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The 12-year-old boy who was hailed a hero for checking on victims involved in a two-car accident in Yishun on May 31 finally got to meet the injured and pregnant female driver whom he had aided.
In an exclusive interview with Stomp, both parties shared their first-person perspective of the accident and had an emotional exchange.
Ashvin Gunasegaran from Yishun Primary School had been on his way home from a remedial lesson, when the two-car collision occurred at the junction of Yishun Ring Road and Yishun Avenue 2 at around 1.10pm.
His first instinct was to selflessly rush to the aid of the victims of the accident, despite many vehicles trying to drive around the stationary cars and his friends telling him that it was dangerous.
Not only did he make sure that they were not seriously injured, he also stayed with them until the ambulance arrived.
In a Facebook post written by Ashvin's sister, Laava Gunasegaran, she described what the boy did while everyone else either did nothing or stood around to take pictures instead.
Her post, which Stomper Suresh had alerted Stomp to, went viral and was picked up by several news publications as well.
On June 2, the Singapore Civil Defence Force (SCDF) presented Ashvin with the Public Spiritedness Award for his gallant deed.
At the event, Ashvin told Stomp about what spurred his actions at the accident scene and what he thought of his newfound fame.
Even then, his main concern was wanting to know how the accident's victims were doing as he did not get to talk to them after they were sent to the hospital.
His school principal also later presented him with a Letter of Appreciation from the Ministry of Education (MOE).
However, while many media outlets and the public have heard Ashvin's side of the story, there was little to no word about the accident victims whom he had aided.
One of them was 32-year-old Ms Jocelyn Yu, a Managing Director at a marketing company.
On June 4, Stomper Yeemar alerted Stomp to how Ms Yu was looking to reach out to Ashvin so that she could express her heartfelt gratitude personally.
Stomp arranged for both parties to meet at Ashvin's home this morning (June 11), where Ms Yu not only got to say her thanks, but also gave him a customised token of appreciation.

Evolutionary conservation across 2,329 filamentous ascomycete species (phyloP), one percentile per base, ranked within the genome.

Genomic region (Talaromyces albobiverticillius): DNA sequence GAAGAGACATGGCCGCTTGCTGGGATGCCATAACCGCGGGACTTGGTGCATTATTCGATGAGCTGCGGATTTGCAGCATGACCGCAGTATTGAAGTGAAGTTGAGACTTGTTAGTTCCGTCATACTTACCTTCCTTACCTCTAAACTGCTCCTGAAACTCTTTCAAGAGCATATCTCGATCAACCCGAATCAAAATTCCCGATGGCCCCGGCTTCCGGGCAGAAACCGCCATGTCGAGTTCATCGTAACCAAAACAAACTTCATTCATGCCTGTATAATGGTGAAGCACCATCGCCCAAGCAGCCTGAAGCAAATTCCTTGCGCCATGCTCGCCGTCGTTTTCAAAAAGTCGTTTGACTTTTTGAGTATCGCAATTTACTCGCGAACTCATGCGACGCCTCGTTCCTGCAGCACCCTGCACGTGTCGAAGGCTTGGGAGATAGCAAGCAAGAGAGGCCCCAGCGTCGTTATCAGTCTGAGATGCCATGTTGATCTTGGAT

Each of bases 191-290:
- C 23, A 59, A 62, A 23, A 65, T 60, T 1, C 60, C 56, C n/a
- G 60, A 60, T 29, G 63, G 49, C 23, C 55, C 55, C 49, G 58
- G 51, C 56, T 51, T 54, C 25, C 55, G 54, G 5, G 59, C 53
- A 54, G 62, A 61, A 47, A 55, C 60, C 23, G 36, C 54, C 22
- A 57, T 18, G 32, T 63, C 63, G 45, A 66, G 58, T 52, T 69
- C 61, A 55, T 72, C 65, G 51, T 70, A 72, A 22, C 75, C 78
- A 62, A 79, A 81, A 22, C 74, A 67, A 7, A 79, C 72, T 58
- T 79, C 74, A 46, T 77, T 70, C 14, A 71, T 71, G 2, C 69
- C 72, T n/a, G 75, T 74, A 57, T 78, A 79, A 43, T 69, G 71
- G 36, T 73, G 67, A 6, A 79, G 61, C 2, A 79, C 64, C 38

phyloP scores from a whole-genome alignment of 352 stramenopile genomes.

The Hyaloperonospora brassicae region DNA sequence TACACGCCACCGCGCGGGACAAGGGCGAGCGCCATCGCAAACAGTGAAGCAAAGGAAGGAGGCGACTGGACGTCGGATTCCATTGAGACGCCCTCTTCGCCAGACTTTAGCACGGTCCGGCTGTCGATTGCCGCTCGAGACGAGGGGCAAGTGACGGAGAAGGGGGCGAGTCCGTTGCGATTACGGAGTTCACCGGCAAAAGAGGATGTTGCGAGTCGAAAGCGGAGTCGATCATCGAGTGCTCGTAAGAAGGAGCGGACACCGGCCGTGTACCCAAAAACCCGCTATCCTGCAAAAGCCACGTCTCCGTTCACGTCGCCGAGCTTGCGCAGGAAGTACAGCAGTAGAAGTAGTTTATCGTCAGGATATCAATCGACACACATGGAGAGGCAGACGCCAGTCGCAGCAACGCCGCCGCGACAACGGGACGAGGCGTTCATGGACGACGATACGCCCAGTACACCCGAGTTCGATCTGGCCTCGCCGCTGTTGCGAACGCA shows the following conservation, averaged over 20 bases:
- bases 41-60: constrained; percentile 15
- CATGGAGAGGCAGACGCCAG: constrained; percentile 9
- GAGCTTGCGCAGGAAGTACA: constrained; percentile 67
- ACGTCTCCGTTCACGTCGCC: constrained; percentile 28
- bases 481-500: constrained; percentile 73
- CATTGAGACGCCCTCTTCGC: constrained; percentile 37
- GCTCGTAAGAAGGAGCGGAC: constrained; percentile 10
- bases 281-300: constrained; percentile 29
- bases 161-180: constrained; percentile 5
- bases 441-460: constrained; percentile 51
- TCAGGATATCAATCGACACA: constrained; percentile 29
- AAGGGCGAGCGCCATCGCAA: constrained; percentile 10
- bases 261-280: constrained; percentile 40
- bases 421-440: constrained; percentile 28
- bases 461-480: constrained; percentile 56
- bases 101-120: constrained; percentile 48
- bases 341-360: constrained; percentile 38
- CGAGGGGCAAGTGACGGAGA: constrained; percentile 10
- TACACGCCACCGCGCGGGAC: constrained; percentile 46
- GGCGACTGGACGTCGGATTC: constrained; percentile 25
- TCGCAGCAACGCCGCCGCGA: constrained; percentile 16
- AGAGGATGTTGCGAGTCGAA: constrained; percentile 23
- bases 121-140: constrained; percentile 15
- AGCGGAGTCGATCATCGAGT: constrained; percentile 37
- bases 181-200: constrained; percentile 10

She also recounted what was going through her mind during the accident -- something she never thought would happen as she drove by the area all the time.
"I thought, Is this real? [It was] like a movie," said Ms Yu, who is six months pregnant with her first child.
In an emotional interview, she spoke about the many things going through her mind after she realised that she was stuck in her vehicle alone and unable to move.
Worried that her car might explode, she tried to look for signs of smoke but could not see properly as her glasses had dropped somewhere, as with her phone, leaving her with no way of calling for help.
She also tearfully described how shocked, helpless and desperate she felt, as the left side of her body had gone numb.
To make matters worse, her stomach had started to hurt.
"That was when I started crying," said a choked-up Ms Yu, adding that she was more worried about her baby than herself or anything else.
But it was a little boy who put her fears to rest when he appeared in front of her and said: "Madam, are you okay?"
It was just one question, but it made Ms Yu -- who had been unable to move, talk or call for help -- realise that she was not alone and feel much braver.
In addition, she spoke out against comments by critics that were skeptical about 'how a 12-year-old boy could have helped injured people' during a situation as intense as an accident.
Emphasising that it was not what Ashvin actually did and that the point was that he cared when so many others did not appear to, Ms Yu said, "He might have been just a boy, but he was a boy who had been willing to help and ask if you were okay.
"It gave me a lot of bravery because I was really scared."
During this interview, Ashvin also said he did not understand why his actions have become such a sensation in the media.
Speaking about how helping others in need should be an everyday norm instead of being such a big deal, he remarked, "Does that mean that kindness has died in Singapore ah?"
Get a more in-depth insight to both their perspectives in the video below, as well as see Ms Yu present Ashvin with a token of appreciation -- a customised blue cap with both their names.